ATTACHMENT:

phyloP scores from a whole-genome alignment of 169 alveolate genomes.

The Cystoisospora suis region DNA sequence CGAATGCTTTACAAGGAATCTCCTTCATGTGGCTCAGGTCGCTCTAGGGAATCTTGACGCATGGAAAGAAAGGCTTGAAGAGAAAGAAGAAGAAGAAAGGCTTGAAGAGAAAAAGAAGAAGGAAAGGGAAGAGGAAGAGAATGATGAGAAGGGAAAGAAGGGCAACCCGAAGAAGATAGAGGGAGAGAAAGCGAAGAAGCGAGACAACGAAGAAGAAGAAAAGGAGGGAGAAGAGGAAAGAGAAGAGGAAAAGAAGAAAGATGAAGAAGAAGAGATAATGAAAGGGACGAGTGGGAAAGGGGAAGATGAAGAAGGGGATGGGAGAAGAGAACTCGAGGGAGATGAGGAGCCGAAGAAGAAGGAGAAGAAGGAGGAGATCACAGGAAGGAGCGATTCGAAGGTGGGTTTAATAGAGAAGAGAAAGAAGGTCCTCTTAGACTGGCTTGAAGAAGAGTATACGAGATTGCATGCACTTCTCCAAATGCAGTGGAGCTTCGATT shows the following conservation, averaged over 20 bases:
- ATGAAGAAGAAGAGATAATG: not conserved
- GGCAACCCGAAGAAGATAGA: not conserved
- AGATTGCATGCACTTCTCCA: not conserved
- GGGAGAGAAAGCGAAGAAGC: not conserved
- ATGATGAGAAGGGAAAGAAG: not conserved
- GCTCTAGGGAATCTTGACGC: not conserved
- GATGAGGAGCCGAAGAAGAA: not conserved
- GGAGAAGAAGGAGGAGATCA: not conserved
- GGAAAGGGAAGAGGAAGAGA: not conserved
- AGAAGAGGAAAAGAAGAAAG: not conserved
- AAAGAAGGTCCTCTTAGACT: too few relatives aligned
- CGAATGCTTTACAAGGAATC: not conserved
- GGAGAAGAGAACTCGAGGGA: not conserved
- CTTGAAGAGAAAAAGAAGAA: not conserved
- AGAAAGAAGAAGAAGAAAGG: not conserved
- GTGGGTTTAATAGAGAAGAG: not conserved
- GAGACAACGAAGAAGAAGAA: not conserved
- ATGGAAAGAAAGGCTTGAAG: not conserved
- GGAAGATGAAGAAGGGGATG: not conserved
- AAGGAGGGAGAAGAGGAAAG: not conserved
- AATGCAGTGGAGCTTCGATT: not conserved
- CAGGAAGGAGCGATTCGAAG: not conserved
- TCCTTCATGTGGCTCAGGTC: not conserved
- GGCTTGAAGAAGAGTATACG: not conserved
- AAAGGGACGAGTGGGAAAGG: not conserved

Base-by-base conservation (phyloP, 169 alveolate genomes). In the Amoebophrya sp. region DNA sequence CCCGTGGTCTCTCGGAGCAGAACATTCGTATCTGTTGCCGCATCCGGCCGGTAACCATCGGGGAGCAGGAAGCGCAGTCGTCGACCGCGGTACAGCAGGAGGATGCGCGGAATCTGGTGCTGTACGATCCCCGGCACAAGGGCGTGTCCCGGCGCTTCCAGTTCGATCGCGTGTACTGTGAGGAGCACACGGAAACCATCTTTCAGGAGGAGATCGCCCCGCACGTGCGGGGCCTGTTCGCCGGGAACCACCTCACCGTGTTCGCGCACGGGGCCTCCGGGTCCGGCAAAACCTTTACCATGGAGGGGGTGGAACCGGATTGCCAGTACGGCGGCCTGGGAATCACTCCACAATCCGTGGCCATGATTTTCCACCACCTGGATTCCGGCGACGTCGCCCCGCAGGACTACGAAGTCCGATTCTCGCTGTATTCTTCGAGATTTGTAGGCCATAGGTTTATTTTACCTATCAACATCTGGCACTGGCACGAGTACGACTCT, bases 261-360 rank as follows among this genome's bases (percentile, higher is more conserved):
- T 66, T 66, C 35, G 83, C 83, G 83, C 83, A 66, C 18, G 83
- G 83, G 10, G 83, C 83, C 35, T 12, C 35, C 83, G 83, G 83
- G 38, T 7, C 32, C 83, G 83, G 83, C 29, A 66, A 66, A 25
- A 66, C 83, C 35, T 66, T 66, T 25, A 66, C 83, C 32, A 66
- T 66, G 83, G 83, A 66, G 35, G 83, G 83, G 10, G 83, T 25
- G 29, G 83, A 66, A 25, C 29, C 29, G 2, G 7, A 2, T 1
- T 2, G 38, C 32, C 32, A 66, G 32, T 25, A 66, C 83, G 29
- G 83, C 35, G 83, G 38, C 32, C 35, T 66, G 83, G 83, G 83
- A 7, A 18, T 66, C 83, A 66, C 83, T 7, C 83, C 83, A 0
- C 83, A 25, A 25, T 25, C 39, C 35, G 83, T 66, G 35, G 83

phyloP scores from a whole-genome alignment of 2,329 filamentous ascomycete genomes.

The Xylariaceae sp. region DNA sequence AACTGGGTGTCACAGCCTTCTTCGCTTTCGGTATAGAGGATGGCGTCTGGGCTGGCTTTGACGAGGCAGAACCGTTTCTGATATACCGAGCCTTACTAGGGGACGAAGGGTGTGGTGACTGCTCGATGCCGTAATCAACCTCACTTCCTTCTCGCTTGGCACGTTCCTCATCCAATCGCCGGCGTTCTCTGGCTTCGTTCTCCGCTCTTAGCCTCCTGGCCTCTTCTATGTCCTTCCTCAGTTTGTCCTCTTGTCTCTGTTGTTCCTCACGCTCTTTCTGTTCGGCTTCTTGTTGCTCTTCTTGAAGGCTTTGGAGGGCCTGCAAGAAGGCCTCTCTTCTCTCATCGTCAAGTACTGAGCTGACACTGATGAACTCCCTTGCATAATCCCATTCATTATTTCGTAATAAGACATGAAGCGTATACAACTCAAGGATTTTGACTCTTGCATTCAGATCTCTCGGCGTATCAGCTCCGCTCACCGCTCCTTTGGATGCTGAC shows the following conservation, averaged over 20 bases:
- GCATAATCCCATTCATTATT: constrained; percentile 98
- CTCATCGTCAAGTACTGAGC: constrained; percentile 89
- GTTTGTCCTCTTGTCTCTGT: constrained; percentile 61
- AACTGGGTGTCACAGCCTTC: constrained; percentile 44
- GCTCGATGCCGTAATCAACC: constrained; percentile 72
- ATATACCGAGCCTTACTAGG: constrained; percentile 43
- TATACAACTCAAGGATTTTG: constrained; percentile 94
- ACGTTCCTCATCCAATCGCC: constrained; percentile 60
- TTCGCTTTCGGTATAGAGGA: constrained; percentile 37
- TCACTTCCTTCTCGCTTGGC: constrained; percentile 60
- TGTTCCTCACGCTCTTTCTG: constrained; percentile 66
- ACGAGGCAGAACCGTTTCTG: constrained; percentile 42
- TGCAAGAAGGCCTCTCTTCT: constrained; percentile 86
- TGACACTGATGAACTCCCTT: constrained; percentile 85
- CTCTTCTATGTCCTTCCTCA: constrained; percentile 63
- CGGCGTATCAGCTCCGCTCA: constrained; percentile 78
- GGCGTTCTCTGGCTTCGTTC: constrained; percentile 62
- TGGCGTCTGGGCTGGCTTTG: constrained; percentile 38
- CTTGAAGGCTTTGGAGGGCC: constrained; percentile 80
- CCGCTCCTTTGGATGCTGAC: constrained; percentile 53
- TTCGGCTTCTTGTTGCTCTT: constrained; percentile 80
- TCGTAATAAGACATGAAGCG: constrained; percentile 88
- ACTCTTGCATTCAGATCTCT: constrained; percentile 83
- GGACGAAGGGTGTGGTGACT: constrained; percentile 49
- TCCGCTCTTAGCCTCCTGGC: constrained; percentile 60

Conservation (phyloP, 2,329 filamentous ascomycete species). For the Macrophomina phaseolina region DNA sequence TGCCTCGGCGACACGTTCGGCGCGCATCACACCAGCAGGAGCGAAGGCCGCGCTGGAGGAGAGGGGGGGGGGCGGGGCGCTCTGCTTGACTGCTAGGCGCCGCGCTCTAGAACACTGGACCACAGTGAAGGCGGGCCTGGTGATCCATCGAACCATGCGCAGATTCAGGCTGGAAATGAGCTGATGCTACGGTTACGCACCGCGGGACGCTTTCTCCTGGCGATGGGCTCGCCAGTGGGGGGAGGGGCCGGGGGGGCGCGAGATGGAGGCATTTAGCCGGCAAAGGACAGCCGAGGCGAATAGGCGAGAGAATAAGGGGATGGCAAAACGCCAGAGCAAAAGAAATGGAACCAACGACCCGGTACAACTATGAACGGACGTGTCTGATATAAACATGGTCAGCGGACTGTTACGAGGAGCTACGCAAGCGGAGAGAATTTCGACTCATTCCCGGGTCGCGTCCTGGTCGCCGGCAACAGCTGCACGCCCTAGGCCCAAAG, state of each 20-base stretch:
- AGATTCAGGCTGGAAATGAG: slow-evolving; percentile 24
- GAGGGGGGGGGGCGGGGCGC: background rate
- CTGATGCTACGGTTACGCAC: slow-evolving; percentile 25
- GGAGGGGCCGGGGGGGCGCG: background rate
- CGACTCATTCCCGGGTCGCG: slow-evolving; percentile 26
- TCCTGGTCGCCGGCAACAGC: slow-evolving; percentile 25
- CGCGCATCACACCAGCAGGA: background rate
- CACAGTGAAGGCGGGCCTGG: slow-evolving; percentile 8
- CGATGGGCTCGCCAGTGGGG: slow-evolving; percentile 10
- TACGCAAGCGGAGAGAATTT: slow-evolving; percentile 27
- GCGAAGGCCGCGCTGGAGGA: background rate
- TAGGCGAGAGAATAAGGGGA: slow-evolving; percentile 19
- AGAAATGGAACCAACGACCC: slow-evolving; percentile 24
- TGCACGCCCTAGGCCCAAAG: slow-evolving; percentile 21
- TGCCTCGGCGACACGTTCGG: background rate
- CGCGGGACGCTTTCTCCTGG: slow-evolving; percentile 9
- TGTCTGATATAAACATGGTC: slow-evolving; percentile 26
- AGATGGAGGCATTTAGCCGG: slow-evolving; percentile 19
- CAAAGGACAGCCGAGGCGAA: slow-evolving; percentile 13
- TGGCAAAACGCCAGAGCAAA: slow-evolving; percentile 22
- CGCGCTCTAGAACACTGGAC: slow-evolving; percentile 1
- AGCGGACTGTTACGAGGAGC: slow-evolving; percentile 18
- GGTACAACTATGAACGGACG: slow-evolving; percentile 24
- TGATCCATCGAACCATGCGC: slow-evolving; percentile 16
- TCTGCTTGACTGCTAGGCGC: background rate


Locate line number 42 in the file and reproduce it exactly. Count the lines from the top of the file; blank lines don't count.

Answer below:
- CTCATCGTCAAGTACTGAGC: constrained; percentile 89